2017 Assen World Superbike Race One Results: First You Have To Finish

Twenty one laps of the cathedral of speed, riders would be trying to make a point after the spat in Superpole. The weather was cold, 10ºC air temperature, 18ºC on the track.

Chaz Davies, running a softer rear tyre than both the Kawasakis, hit the front first and stayed there for a while, briefly losing out to Tom Sykes for one turn before taking the lead back. Marco Melandri took the first turn in second place but was soon swamped by both Kawasakis. Michael van der Mark got caught between a Honda and his teammate Alex Lowes and ran off the track, rejoining in twentieth place.

On the second lap, behind Chaz Davies, Tom Sykes and Jonathan Rea fought over second place, swapping places a couple of times with Rea coming out on top while Davies in front set the lap record and enjoyed almost a second gap from the duelling Kawasakis. A lap later though, Jonathan Rea took the lap record off Davies and closed the gap to the Ducati man, dragging his teammate up with him. Marco Melandri kept on Sykes’s tail, but looked like he was having to work especially hard to do so.

Marco Melandri in fourth place might have been struggling in fourth place, but his pace was still much higher than the bikes behind him, having built a gap of over a second from Lorenzo Savadori and Eugene Laverty by the fourth lap and was over three seconds clear just a lap later. On lap six, Davies and Rea were breaking away from Sykes and Melandri, but as the pace settled at the front, Sykes maintained a fast pace while Melandri dropped back and Sykes caught the front pair and dropped off Melandri who chose to settle for fourth place a mere third of the way through the race.

The front three riders, Davies, Rea and Sykes, kept increasing their gap from Melandri who in turn maintained a five second gap to Xavi Fores, Eugene Laverty and Alex Lowes who took over from Lorenzo Savadori at the front of the battle for fifth place. At the halfway mark, the riders from fourth to eighth places strung out with unsurmountable gaps building between them like a stretched string of pearls.

The race settled into a rhythm for the next few laps until five laps from the end where Tom Sykes started losing his grip on the front pair and snuggled into his third place, almost ten seconds clear of Melandri behind him with the fight from the win taking place over a second ahead; close enough to pick up the pieces if there would be trouble ahead, but far back enough not to get caught up in it.

Four laps from the end, the fight started. Jonathan Rea passed Chaz Davies at turn thirteen, the beginning of the string of chicanes that leads to the finish line, and Davies took the lead back off him two turns later at the famous Geert Timmer chicane battleground.

A lap later, a repeat of the move left Rea in second place, but on lap nineteen of twenty-one, Rea took the lead from Davies on turn four and Davies tried to take it back turn eight, probing for a way past, trying again at turn eight. Davies couldn’t make a pass stick so he slotted in behind Rea and looked like he would make a play in the chicanes at the end, taking the fight to the last lap.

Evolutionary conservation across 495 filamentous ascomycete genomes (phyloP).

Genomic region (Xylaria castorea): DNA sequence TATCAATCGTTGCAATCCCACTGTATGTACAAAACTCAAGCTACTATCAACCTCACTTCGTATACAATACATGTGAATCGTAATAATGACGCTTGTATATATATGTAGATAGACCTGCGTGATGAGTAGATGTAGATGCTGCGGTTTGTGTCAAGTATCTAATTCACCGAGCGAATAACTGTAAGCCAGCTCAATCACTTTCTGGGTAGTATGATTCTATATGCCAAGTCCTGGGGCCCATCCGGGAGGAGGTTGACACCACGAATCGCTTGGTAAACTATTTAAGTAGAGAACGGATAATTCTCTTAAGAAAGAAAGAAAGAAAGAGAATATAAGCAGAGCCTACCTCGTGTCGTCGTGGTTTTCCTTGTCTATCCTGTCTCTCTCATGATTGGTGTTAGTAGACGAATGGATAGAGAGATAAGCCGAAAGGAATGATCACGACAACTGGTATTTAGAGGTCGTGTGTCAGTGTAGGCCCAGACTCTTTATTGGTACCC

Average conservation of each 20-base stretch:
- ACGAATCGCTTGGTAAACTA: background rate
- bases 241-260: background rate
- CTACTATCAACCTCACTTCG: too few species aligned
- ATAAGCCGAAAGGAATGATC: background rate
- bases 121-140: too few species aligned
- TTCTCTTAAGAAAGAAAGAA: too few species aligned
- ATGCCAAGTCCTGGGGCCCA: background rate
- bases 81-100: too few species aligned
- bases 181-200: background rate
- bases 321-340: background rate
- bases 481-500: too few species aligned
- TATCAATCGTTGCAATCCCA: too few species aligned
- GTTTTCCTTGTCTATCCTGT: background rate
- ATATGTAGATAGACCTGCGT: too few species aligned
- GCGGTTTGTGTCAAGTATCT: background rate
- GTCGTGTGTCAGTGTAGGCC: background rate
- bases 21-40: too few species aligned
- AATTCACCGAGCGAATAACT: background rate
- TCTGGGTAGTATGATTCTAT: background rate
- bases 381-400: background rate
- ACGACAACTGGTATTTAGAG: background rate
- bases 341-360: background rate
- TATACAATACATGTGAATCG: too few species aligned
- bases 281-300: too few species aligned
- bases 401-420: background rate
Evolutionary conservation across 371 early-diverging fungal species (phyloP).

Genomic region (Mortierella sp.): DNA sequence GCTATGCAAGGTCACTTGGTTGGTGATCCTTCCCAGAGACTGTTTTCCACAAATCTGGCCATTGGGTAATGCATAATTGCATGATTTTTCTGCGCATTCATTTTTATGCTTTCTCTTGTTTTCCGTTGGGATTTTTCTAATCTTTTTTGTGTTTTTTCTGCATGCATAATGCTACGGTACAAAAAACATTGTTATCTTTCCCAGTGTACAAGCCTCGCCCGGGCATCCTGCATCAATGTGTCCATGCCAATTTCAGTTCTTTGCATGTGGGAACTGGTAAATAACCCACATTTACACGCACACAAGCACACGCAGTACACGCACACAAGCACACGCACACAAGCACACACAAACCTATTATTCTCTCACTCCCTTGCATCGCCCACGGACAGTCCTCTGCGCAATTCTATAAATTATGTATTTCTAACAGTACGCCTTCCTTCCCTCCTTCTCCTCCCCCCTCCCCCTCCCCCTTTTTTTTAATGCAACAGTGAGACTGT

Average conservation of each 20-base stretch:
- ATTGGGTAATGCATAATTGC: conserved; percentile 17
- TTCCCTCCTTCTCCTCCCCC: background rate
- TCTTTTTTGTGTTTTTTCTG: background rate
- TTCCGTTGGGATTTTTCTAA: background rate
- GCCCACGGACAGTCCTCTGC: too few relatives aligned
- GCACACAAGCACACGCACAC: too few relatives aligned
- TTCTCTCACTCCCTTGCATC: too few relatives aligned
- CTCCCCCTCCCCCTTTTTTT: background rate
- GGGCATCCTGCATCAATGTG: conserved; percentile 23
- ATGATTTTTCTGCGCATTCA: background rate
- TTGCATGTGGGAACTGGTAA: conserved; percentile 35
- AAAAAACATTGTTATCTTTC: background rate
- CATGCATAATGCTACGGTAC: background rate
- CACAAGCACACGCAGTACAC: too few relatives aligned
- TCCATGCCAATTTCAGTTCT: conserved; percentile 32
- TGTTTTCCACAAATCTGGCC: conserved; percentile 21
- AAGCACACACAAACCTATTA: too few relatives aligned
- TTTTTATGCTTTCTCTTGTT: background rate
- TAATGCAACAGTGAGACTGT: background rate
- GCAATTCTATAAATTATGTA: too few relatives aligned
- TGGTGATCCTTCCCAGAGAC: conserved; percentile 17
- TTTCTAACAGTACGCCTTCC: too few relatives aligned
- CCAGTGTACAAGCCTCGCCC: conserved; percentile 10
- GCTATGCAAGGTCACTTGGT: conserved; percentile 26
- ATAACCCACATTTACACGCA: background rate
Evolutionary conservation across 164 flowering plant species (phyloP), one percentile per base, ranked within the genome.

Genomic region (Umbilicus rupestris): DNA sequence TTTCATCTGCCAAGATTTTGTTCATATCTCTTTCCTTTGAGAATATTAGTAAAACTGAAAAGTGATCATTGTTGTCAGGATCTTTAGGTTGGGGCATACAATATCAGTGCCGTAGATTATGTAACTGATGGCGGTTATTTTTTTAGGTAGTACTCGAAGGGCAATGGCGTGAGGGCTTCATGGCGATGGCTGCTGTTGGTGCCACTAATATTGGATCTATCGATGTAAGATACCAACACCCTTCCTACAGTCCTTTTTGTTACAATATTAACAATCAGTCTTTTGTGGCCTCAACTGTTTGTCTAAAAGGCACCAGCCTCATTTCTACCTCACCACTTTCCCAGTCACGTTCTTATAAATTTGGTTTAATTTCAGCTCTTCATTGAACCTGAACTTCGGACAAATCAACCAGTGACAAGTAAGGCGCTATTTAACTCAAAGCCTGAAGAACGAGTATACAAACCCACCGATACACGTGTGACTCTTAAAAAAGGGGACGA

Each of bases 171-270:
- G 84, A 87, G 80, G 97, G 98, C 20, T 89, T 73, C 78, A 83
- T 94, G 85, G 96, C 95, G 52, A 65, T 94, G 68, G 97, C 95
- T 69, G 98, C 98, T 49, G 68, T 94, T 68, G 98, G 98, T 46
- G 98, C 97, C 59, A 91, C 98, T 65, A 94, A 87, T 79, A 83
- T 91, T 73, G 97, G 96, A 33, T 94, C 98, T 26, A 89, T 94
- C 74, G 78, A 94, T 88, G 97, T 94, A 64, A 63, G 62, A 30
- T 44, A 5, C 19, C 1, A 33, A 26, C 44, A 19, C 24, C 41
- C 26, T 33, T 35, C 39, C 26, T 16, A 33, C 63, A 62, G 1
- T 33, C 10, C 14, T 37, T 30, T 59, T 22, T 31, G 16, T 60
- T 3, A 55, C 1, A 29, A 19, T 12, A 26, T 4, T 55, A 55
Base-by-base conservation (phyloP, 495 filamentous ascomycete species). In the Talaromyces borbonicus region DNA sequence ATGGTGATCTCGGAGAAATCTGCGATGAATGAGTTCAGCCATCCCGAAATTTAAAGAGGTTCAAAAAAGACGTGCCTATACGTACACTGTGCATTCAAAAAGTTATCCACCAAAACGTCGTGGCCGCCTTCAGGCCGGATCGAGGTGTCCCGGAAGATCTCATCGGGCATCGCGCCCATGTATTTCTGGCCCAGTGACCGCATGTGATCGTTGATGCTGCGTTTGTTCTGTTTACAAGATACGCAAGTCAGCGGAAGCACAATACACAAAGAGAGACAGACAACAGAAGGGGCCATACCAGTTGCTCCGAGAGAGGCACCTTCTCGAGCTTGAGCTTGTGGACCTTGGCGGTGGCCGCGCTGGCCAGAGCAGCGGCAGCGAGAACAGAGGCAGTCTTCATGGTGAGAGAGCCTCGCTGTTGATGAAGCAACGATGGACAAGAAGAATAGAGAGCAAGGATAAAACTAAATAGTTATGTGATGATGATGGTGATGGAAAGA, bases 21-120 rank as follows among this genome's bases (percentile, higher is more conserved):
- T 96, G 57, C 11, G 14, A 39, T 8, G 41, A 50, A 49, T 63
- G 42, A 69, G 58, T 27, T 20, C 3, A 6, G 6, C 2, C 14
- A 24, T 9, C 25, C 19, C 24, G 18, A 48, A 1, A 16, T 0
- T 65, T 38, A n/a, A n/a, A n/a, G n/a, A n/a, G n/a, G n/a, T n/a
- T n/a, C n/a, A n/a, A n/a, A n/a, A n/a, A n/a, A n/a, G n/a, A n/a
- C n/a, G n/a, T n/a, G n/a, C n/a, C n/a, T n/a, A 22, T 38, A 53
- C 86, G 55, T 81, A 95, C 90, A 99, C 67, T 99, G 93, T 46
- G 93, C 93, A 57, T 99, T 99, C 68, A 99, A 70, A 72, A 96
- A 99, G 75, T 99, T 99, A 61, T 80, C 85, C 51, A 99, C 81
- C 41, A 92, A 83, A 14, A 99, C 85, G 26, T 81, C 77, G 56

Unfortunately, Davies’s electrics decided they’d had enough and threw in the towel. Davies stared at his dash and tried to reset the bike as he cut across the last chicane, cruising on a glider that used to be a Ducati Panigale race bike, stabbing his finger at the electrical switches as Tom Sykes blasted bast to start the last lap in second place. Davies parked his bike up and we were once again robbed of a Rea v Davies last lap fight.

Marco Melandri in third place looked surprised to be on the podium and didn’t seem to mind trading the pole position in race two for seventh place on the grid.

Jonathan Rea won another race at Assen, missing out on a gentleman’s Saturday set by being penalised off pole position, watching his teammate take his Tissot, but he increased his championship lead over second place to fifty nine points from Tom Sykes. Marco Melandri jumps to third place while Chaz Davies drops to fourth place from second courtesy of his second penultimate lap DNF of the year.

Stefan Bradl gave the 2017 Honda its best result of the year behind Xavi Fores and Lorenzo Savadori while Leandro Mercado further back was penalised one place for cutting the chicane in his run to the finish line.


Pos No. Rider Bike Gap
1 1 J. REA Kawasaki ZX-10RR  
2 66 T. SYKES Kawasaki ZX-10RR 4.501
3 33 M. MELANDRI Ducati Panigale R 17.673
4 12 X. FORÉS Ducati Panigale R 22.569
5 32 L. SAVADORI Aprilia RSV4 RF 30.797
6 6 S. BRADL Honda CBR1000RR 33.530
7 40 R. RAMOS Kawasaki ZX-10RR 39.176
8 50 E. LAVERTY Aprilia RSV4 RF 39.254
9 36 L. MERCADO Aprilia RSV4 RF 39.266
10 2 L. CAMIER MV Agusta 1000 F4 41.493
11 88 R. KRUMMENACHER Kawasaki ZX-10RR 43.623
12 15 A. DE ANGELIS Kawasaki ZX-10RR 48.218
13 35 R. DE ROSA BMW S 1000 RR 49.487
14 69 N. HAYDEN Honda CBR1000RR 50.016
15 86 A. BADOVINI Kawasaki ZX-10RR 1'00.924
16 37 O. JEZEK Kawasaki ZX-10RR 1'16.401
RET 7 C. DAVIES Ducati Panigale R 1 Lap
RET 81 J. TORRES BMW S 1000 RR 2 Laps
RET 22 A. LOWES Yamaha YZF R1 9 Laps
RET 84 R. RUSSO Yamaha YZF R1 17 Laps
RET 60 M. VAN DER MARK Yamaha YZF R1 19 Laps


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